Year of the early birds

Long-eared Owl is one of the species that BTO volunteers have logged as breeding atypically early this year in Britain. Photo: Aleksey Gnilenk6ov (commons.wikimedia.org).
Long-eared Owl is one of the species that BTO volunteers have logged as breeding atypically early this year in Britain. Photo: Aleksey Gnilenk6ov (commons.wikimedia.org).
In contrast to last spring's somewhat desperate conditions, our resident birds are nesting much earlier than usual.

Birds attempting to breed during the spring of 2013 were faced with freezing conditions as March temperatures plummeted way below the national average. The situation in 2014 couldn’t be more different, and birds’ responses, as monitored by British Trust for Ornithology (BTO) Nest Box Challenge volunteers, reflect this.

The BTO is calling on householders across Britain to help it track the progress of nesting birds in gardens during 2014 by getting involved in this year’s Nest Box Challenge. Gardens provide both food and nest sites for birds, and an increasing number of species are choosing to raise their offspring on our properties. Recent analyses of BTO data suggest that over a third of UK Blackbirds now nest around human habitation, favouring thick hedges and shrubs, while over a fifth of the nation’s Blue Tits breed in our villages, towns and cities.

Temperatures during the spring of 2013 fell to levels not witnessed since the early 1960s and birds responded by delaying breeding for several weeks. “Blue and Great Tits effectively turned the clock back 50 years in 2013, producing their eggs a fortnight later than they have over the last decade,” explains Senior Research Ecologist Dave Leech. “The number of chicks raised fell slightly as females struggled to produce eggs in cold conditions.”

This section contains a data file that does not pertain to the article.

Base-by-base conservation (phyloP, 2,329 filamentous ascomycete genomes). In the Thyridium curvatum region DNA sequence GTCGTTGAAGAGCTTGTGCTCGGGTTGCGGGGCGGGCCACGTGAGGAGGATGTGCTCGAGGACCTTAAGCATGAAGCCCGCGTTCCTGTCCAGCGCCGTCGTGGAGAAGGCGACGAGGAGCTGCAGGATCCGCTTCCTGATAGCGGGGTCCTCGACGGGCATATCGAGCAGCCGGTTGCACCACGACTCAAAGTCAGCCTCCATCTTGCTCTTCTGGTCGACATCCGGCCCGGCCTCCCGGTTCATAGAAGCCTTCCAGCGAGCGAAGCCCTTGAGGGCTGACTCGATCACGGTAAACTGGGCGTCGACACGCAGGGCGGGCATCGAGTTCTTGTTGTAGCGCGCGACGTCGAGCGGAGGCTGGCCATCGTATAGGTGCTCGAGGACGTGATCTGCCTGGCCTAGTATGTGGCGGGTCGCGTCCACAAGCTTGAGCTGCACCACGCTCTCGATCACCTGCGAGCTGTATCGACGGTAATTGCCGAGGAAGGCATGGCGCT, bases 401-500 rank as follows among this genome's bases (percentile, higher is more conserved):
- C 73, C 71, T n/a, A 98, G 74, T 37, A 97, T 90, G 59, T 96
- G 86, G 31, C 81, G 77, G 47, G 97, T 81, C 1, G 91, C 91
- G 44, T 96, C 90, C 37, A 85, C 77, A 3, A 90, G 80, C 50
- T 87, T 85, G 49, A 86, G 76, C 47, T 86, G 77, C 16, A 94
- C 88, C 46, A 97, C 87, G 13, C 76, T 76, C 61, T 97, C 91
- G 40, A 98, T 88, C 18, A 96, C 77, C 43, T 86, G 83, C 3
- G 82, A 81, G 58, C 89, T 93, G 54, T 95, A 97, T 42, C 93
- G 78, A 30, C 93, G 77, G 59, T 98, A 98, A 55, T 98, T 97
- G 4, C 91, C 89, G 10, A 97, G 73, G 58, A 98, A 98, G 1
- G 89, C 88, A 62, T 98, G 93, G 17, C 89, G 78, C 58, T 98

Birds nesting in 2014 face very different conditions. "People will remember the winter of 2013-14 as the wettest in the country since 1910, but it has also been one of the warmest with temperatures since November being well above the average,” noted Hazel Evans, Nest Box Challenge Organiser. “BTO data has shown that birds breed earlier in warmer years, and feedback suggests that this is exactly what our volunteers are observing in 2014. We’ve already had reports of species such as Long-eared Owl, Stock Dove, Starling and Great Tit laying much earlier than in a typical year.”

“Nest Box Challenge participants can help us monitor birds’ responses to the warm spring by collecting very simple information about the number of eggs and chicks in any nests that they find in their gardens, and inputting it on the BTO website,” continued Hazel. “If you have a nestbox in your garden, have a look inside as soon as possible to see if there is any sign of nesting, taking care to follow the BTO Code of Conduct.”

Originally NBC focused on birds breeding in nest boxes but it has since been expanded to incorporate open-nesting species such as Blackbirds and Chaffinches, so now even the Collared Dove nesting on your satellite dish can be recorded. Nest Box Challenge provides the perfect opportunity for you to learn more about nesting birds and make your own contribution to science in the process.